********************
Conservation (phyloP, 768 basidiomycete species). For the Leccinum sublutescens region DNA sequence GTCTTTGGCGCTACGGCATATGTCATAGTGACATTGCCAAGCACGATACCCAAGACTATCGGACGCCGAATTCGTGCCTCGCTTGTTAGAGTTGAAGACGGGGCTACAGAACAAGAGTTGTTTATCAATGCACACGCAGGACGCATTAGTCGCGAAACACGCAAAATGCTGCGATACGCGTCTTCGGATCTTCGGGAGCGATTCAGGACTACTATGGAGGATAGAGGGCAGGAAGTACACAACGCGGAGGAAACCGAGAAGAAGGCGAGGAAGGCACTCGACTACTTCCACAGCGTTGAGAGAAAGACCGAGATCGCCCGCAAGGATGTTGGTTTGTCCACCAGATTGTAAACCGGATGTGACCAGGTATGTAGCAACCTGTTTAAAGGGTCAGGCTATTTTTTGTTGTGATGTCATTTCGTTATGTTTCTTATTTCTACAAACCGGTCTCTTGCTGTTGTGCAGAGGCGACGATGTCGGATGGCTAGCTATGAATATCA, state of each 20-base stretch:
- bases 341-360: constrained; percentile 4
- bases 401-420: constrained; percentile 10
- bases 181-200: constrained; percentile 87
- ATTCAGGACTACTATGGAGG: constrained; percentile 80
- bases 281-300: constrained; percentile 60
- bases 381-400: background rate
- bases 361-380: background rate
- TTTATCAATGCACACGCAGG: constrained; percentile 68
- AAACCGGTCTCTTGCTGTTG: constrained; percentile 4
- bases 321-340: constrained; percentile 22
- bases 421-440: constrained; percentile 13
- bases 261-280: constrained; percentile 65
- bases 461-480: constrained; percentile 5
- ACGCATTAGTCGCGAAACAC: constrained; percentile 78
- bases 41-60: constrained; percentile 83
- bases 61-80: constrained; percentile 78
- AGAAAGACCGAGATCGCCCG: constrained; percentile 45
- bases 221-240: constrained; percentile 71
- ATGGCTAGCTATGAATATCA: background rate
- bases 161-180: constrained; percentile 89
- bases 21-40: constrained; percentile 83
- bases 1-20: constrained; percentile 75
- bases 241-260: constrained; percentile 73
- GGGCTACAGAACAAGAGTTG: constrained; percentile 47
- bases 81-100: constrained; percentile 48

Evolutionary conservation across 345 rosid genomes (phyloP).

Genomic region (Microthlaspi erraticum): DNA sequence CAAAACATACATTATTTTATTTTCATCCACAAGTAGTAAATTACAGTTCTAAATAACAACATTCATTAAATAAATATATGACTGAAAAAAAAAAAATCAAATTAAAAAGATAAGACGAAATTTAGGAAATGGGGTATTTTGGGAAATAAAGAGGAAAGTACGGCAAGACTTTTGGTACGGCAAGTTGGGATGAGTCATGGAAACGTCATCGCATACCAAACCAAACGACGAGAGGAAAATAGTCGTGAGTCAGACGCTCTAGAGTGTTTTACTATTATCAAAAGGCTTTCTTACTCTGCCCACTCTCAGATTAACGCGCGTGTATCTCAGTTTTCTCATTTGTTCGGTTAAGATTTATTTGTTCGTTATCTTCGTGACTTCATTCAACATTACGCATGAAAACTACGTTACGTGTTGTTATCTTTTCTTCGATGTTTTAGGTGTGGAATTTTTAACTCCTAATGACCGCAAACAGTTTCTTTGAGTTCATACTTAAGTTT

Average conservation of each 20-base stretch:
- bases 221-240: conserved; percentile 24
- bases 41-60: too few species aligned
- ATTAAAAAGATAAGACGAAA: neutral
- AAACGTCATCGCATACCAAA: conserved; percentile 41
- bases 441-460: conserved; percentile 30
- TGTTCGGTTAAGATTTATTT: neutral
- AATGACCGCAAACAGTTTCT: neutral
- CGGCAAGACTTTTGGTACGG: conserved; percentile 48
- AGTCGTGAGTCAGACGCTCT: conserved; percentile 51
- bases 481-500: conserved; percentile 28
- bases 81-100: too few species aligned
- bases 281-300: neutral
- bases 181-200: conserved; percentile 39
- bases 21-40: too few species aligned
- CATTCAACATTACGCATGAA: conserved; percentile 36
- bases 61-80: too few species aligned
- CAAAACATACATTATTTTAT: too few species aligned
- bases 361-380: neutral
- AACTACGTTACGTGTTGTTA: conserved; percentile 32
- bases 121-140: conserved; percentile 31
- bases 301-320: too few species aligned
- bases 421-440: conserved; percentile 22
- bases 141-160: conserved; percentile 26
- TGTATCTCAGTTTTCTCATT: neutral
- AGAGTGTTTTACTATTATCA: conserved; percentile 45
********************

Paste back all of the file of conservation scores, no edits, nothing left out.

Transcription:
Conservation (phyloP, 768 basidiomycete species). For the Leccinum sublutescens region DNA sequence GTCTTTGGCGCTACGGCATATGTCATAGTGACATTGCCAAGCACGATACCCAAGACTATCGGACGCCGAATTCGTGCCTCGCTTGTTAGAGTTGAAGACGGGGCTACAGAACAAGAGTTGTTTATCAATGCACACGCAGGACGCATTAGTCGCGAAACACGCAAAATGCTGCGATACGCGTCTTCGGATCTTCGGGAGCGATTCAGGACTACTATGGAGGATAGAGGGCAGGAAGTACACAACGCGGAGGAAACCGAGAAGAAGGCGAGGAAGGCACTCGACTACTTCCACAGCGTTGAGAGAAAGACCGAGATCGCCCGCAAGGATGTTGGTTTGTCCACCAGATTGTAAACCGGATGTGACCAGGTATGTAGCAACCTGTTTAAAGGGTCAGGCTATTTTTTGTTGTGATGTCATTTCGTTATGTTTCTTATTTCTACAAACCGGTCTCTTGCTGTTGTGCAGAGGCGACGATGTCGGATGGCTAGCTATGAATATCA, state of each 20-base stretch:
- bases 341-360: constrained; percentile 4
- bases 401-420: constrained; percentile 10
- bases 181-200: constrained; percentile 87
- ATTCAGGACTACTATGGAGG: constrained; percentile 80
- bases 281-300: constrained; percentile 60
- bases 381-400: background rate
- bases 361-380: background rate
- TTTATCAATGCACACGCAGG: constrained; percentile 68
- AAACCGGTCTCTTGCTGTTG: constrained; percentile 4
- bases 321-340: constrained; percentile 22
- bases 421-440: constrained; percentile 13
- bases 261-280: constrained; percentile 65
- bases 461-480: constrained; percentile 5
- ACGCATTAGTCGCGAAACAC: constrained; percentile 78
- bases 41-60: constrained; percentile 83
- bases 61-80: constrained; percentile 78
- AGAAAGACCGAGATCGCCCG: constrained; percentile 45
- bases 221-240: constrained; percentile 71
- ATGGCTAGCTATGAATATCA: background rate
- bases 161-180: constrained; percentile 89
- bases 21-40: constrained; percentile 83
- bases 1-20: constrained; percentile 75
- bases 241-260: constrained; percentile 73
- GGGCTACAGAACAAGAGTTG: constrained; percentile 47
- bases 81-100: constrained; percentile 48

Evolutionary conservation across 345 rosid genomes (phyloP).

Genomic region (Microthlaspi erraticum): DNA sequence CAAAACATACATTATTTTATTTTCATCCACAAGTAGTAAATTACAGTTCTAAATAACAACATTCATTAAATAAATATATGACTGAAAAAAAAAAAATCAAATTAAAAAGATAAGACGAAATTTAGGAAATGGGGTATTTTGGGAAATAAAGAGGAAAGTACGGCAAGACTTTTGGTACGGCAAGTTGGGATGAGTCATGGAAACGTCATCGCATACCAAACCAAACGACGAGAGGAAAATAGTCGTGAGTCAGACGCTCTAGAGTGTTTTACTATTATCAAAAGGCTTTCTTACTCTGCCCACTCTCAGATTAACGCGCGTGTATCTCAGTTTTCTCATTTGTTCGGTTAAGATTTATTTGTTCGTTATCTTCGTGACTTCATTCAACATTACGCATGAAAACTACGTTACGTGTTGTTATCTTTTCTTCGATGTTTTAGGTGTGGAATTTTTAACTCCTAATGACCGCAAACAGTTTCTTTGAGTTCATACTTAAGTTT

Average conservation of each 20-base stretch:
- bases 221-240: conserved; percentile 24
- bases 41-60: too few species aligned
- ATTAAAAAGATAAGACGAAA: neutral
- AAACGTCATCGCATACCAAA: conserved; percentile 41
- bases 441-460: conserved; percentile 30
- TGTTCGGTTAAGATTTATTT: neutral
- AATGACCGCAAACAGTTTCT: neutral
- CGGCAAGACTTTTGGTACGG: conserved; percentile 48
- AGTCGTGAGTCAGACGCTCT: conserved; percentile 51
- bases 481-500: conserved; percentile 28
- bases 81-100: too few species aligned
- bases 281-300: neutral
- bases 181-200: conserved; percentile 39
- bases 21-40: too few species aligned
- CATTCAACATTACGCATGAA: conserved; percentile 36
- bases 61-80: too few species aligned
- CAAAACATACATTATTTTAT: too few species aligned
- bases 361-380: neutral
- AACTACGTTACGTGTTGTTA: conserved; percentile 32
- bases 121-140: conserved; percentile 31
- bases 301-320: too few species aligned
- bases 421-440: conserved; percentile 22
- bases 141-160: conserved; percentile 26
- TGTATCTCAGTTTTCTCATT: neutral
- AGAGTGTTTTACTATTATCA: conserved; percentile 45